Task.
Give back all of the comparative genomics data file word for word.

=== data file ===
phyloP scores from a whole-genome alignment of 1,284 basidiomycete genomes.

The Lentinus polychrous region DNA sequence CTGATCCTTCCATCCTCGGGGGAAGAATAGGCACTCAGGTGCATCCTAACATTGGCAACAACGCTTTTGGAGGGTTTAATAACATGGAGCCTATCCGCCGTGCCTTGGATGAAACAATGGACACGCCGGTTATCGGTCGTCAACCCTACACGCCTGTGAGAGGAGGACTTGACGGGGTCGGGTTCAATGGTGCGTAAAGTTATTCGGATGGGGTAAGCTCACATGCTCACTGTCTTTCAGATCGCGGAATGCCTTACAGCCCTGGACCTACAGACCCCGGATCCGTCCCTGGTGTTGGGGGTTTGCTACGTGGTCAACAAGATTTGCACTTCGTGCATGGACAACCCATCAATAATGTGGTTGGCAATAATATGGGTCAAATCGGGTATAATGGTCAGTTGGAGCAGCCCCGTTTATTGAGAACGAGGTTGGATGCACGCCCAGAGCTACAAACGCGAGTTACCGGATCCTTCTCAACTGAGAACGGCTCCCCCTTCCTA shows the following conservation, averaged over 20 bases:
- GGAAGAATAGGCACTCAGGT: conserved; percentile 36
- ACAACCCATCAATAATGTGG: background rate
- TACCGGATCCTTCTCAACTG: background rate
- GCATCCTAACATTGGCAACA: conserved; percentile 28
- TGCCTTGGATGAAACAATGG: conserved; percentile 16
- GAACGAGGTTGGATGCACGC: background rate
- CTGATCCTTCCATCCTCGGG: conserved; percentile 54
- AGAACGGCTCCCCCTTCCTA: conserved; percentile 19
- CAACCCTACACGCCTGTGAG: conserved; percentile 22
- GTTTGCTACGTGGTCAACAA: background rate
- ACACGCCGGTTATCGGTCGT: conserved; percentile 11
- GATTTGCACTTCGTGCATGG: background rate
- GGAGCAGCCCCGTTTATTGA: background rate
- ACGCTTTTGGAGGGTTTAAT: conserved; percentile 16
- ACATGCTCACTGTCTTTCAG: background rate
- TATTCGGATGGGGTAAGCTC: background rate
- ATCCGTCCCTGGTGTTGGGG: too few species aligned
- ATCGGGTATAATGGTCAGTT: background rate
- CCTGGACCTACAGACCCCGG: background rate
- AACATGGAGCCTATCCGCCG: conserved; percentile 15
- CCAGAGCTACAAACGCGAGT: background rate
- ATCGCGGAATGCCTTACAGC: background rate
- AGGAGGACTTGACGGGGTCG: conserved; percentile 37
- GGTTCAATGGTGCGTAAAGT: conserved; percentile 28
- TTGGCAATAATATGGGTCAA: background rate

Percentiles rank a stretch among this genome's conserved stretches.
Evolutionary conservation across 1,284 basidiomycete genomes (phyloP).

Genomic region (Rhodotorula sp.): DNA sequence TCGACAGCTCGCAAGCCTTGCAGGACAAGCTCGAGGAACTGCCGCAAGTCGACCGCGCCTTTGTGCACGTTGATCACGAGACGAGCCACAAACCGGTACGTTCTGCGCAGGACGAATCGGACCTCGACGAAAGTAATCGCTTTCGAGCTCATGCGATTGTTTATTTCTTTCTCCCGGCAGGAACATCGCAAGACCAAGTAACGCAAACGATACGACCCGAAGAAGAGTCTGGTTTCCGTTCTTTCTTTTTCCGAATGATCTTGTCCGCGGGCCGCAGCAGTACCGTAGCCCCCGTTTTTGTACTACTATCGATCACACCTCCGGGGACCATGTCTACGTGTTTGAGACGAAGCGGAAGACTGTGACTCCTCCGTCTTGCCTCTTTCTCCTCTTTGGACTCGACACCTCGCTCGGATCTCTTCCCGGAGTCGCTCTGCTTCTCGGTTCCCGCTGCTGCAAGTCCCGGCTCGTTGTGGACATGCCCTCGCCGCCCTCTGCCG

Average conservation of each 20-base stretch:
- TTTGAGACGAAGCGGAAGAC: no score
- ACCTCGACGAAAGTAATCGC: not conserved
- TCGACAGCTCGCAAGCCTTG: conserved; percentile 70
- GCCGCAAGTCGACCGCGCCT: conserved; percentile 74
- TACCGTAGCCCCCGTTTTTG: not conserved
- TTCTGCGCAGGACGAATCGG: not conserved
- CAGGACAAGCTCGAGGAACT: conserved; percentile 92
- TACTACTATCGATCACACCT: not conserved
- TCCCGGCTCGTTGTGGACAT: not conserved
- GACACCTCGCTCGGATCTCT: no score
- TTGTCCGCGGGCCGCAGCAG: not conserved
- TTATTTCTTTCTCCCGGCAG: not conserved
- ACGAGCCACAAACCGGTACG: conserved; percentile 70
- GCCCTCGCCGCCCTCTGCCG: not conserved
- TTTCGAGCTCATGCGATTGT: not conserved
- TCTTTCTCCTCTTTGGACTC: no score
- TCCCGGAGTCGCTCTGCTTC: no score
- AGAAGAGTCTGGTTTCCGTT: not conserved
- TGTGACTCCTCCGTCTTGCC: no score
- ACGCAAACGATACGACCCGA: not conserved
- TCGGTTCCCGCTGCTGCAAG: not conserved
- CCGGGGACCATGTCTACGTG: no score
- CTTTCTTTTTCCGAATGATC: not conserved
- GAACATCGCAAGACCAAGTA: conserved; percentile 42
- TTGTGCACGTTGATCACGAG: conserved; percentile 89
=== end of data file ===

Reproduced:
phyloP scores from a whole-genome alignment of 1,284 basidiomycete genomes.

The Lentinus polychrous region DNA sequence CTGATCCTTCCATCCTCGGGGGAAGAATAGGCACTCAGGTGCATCCTAACATTGGCAACAACGCTTTTGGAGGGTTTAATAACATGGAGCCTATCCGCCGTGCCTTGGATGAAACAATGGACACGCCGGTTATCGGTCGTCAACCCTACACGCCTGTGAGAGGAGGACTTGACGGGGTCGGGTTCAATGGTGCGTAAAGTTATTCGGATGGGGTAAGCTCACATGCTCACTGTCTTTCAGATCGCGGAATGCCTTACAGCCCTGGACCTACAGACCCCGGATCCGTCCCTGGTGTTGGGGGTTTGCTACGTGGTCAACAAGATTTGCACTTCGTGCATGGACAACCCATCAATAATGTGGTTGGCAATAATATGGGTCAAATCGGGTATAATGGTCAGTTGGAGCAGCCCCGTTTATTGAGAACGAGGTTGGATGCACGCCCAGAGCTACAAACGCGAGTTACCGGATCCTTCTCAACTGAGAACGGCTCCCCCTTCCTA shows the following conservation, averaged over 20 bases:
- GGAAGAATAGGCACTCAGGT: conserved; percentile 36
- ACAACCCATCAATAATGTGG: background rate
- TACCGGATCCTTCTCAACTG: background rate
- GCATCCTAACATTGGCAACA: conserved; percentile 28
- TGCCTTGGATGAAACAATGG: conserved; percentile 16
- GAACGAGGTTGGATGCACGC: background rate
- CTGATCCTTCCATCCTCGGG: conserved; percentile 54
- AGAACGGCTCCCCCTTCCTA: conserved; percentile 19
- CAACCCTACACGCCTGTGAG: conserved; percentile 22
- GTTTGCTACGTGGTCAACAA: background rate
- ACACGCCGGTTATCGGTCGT: conserved; percentile 11
- GATTTGCACTTCGTGCATGG: background rate
- GGAGCAGCCCCGTTTATTGA: background rate
- ACGCTTTTGGAGGGTTTAAT: conserved; percentile 16
- ACATGCTCACTGTCTTTCAG: background rate
- TATTCGGATGGGGTAAGCTC: background rate
- ATCCGTCCCTGGTGTTGGGG: too few species aligned
- ATCGGGTATAATGGTCAGTT: background rate
- CCTGGACCTACAGACCCCGG: background rate
- AACATGGAGCCTATCCGCCG: conserved; percentile 15
- CCAGAGCTACAAACGCGAGT: background rate
- ATCGCGGAATGCCTTACAGC: background rate
- AGGAGGACTTGACGGGGTCG: conserved; percentile 37
- GGTTCAATGGTGCGTAAAGT: conserved; percentile 28
- TTGGCAATAATATGGGTCAA: background rate

Percentiles rank a stretch among this genome's conserved stretches.
Evolutionary conservation across 1,284 basidiomycete genomes (phyloP).

Genomic region (Rhodotorula sp.): DNA sequence TCGACAGCTCGCAAGCCTTGCAGGACAAGCTCGAGGAACTGCCGCAAGTCGACCGCGCCTTTGTGCACGTTGATCACGAGACGAGCCACAAACCGGTACGTTCTGCGCAGGACGAATCGGACCTCGACGAAAGTAATCGCTTTCGAGCTCATGCGATTGTTTATTTCTTTCTCCCGGCAGGAACATCGCAAGACCAAGTAACGCAAACGATACGACCCGAAGAAGAGTCTGGTTTCCGTTCTTTCTTTTTCCGAATGATCTTGTCCGCGGGCCGCAGCAGTACCGTAGCCCCCGTTTTTGTACTACTATCGATCACACCTCCGGGGACCATGTCTACGTGTTTGAGACGAAGCGGAAGACTGTGACTCCTCCGTCTTGCCTCTTTCTCCTCTTTGGACTCGACACCTCGCTCGGATCTCTTCCCGGAGTCGCTCTGCTTCTCGGTTCCCGCTGCTGCAAGTCCCGGCTCGTTGTGGACATGCCCTCGCCGCCCTCTGCCG

Average conservation of each 20-base stretch:
- TTTGAGACGAAGCGGAAGAC: no score
- ACCTCGACGAAAGTAATCGC: not conserved
- TCGACAGCTCGCAAGCCTTG: conserved; percentile 70
- GCCGCAAGTCGACCGCGCCT: conserved; percentile 74
- TACCGTAGCCCCCGTTTTTG: not conserved
- TTCTGCGCAGGACGAATCGG: not conserved
- CAGGACAAGCTCGAGGAACT: conserved; percentile 92
- TACTACTATCGATCACACCT: not conserved
- TCCCGGCTCGTTGTGGACAT: not conserved
- GACACCTCGCTCGGATCTCT: no score
- TTGTCCGCGGGCCGCAGCAG: not conserved
- TTATTTCTTTCTCCCGGCAG: not conserved
- ACGAGCCACAAACCGGTACG: conserved; percentile 70
- GCCCTCGCCGCCCTCTGCCG: not conserved
- TTTCGAGCTCATGCGATTGT: not conserved
- TCTTTCTCCTCTTTGGACTC: no score
- TCCCGGAGTCGCTCTGCTTC: no score
- AGAAGAGTCTGGTTTCCGTT: not conserved
- TGTGACTCCTCCGTCTTGCC: no score
- ACGCAAACGATACGACCCGA: not conserved
- TCGGTTCCCGCTGCTGCAAG: not conserved
- CCGGGGACCATGTCTACGTG: no score
- CTTTCTTTTTCCGAATGATC: not conserved
- GAACATCGCAAGACCAAGTA: conserved; percentile 42
- TTGTGCACGTTGATCACGAG: conserved; percentile 89